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How to regain funerals from civil celebrants

19 June 2015

The number of Christian funerals is dropping dramatically. Ian Meredith suggests some remedies

PORTCHESTER Crematorium lies within my parish. One of the busiest in England, it holds more than 100 funerals every week. Recently I met the Superintendent Registrar, James Clark, who told me that the majority of funerals there are now conducted by civil celebrants, while the number of services taken by the clergy diminishes each year.

At one level, we can complain that this is simply another sign of the secularisation of society and the marginalisation of the Church, but it could be more challenging than that: a sign of the inflexibility of the clergy, combined with pastoral and administrative inefficiency.

I am not against civil celebrants. Many of them are excellent, professional, and compassionate. One member of my congregation has recently become a civil celebrant. Part of the reason that they do a good job is that funerals are their livelihood, whereas, for the clergy, it is a small part of our job.

There is also a certain integrity in having a civil celebrant rather than a member of the clergy. Hypocrisy v. integrity is important to many people: if they have lived without God, then they are happy to die without God, and have their funerals without God.

Civil celebrants are not humanist celebrants, however: there is a difference. One day while waiting in the crematorium vestry, I was aware that the funeral going on at that time was being conducted by a civil celebrant, when I heard them all singing "All things bright and beautiful" and then joining in the Lord's Prayer. It occurred to me that we could do that type of funeral.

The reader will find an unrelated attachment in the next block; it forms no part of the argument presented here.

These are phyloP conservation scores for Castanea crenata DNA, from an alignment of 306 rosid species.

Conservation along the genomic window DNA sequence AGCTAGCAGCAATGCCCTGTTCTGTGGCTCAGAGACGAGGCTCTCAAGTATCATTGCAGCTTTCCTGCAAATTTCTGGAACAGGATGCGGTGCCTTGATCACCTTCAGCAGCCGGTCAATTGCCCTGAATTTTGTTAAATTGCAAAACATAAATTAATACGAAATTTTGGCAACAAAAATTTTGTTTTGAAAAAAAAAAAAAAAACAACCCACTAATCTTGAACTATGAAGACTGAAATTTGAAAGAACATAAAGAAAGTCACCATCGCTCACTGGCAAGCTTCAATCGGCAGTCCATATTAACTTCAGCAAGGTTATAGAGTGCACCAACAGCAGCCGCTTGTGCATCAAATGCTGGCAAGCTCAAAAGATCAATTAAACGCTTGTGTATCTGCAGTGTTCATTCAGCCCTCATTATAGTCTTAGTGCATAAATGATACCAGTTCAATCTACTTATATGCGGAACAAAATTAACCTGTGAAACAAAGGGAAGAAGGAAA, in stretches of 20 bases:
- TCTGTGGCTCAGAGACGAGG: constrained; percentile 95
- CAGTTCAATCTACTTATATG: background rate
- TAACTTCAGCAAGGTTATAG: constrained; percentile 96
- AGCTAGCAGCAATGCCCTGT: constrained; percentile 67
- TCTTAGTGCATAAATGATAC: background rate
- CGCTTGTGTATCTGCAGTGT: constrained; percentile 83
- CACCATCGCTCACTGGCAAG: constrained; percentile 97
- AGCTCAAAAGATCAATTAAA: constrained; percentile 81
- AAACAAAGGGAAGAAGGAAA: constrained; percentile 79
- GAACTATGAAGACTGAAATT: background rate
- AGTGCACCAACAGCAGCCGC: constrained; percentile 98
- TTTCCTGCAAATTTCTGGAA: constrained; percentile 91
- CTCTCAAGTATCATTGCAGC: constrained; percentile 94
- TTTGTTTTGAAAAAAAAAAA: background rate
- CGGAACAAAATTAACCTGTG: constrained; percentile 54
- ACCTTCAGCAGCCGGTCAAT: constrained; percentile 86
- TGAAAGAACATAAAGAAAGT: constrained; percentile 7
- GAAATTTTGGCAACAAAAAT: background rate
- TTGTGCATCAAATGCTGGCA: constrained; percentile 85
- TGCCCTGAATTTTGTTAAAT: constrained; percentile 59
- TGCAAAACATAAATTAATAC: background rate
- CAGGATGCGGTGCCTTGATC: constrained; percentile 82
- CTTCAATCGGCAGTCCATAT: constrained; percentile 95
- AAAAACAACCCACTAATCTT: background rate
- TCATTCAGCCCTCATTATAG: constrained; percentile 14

TALKING with the Registrar and with funeral directors, I made enquiries about why civil celebrants were increasingly preferred. These were the reasons I found:


• Civil celebrants respond immediately to phone calls, while the clergy usually always have answerphones, and sometimes do not get back until a day or two later.


• The clergy are not always flexible with their diaries, while civil celebrants make funerals their priority. (Yes, I realise that this is their livelihood, while it is not ours.)


• Parishes with several clergy offer to supply a member of the clergy to fit in with the preferred date and time, but as far as funeral directors go, the clergy are hit and miss: some are good; some are awful; many are OK. With civil celebrants, however, they know exactly whom they are getting, and they are generally good.


• Civil celebrants are more "people-centred" in their approach to the service. It may be one of the idolatries of our time, but many relatives want to hear more about their loved ones than about God.


THE Church could respond to this in two ways. First, why not appoint some lay people in each parish - those with good voices, an ability in public speaking, people skills, and compassion - and train them to be funeral celebrants on behalf of the Church? We could pay them.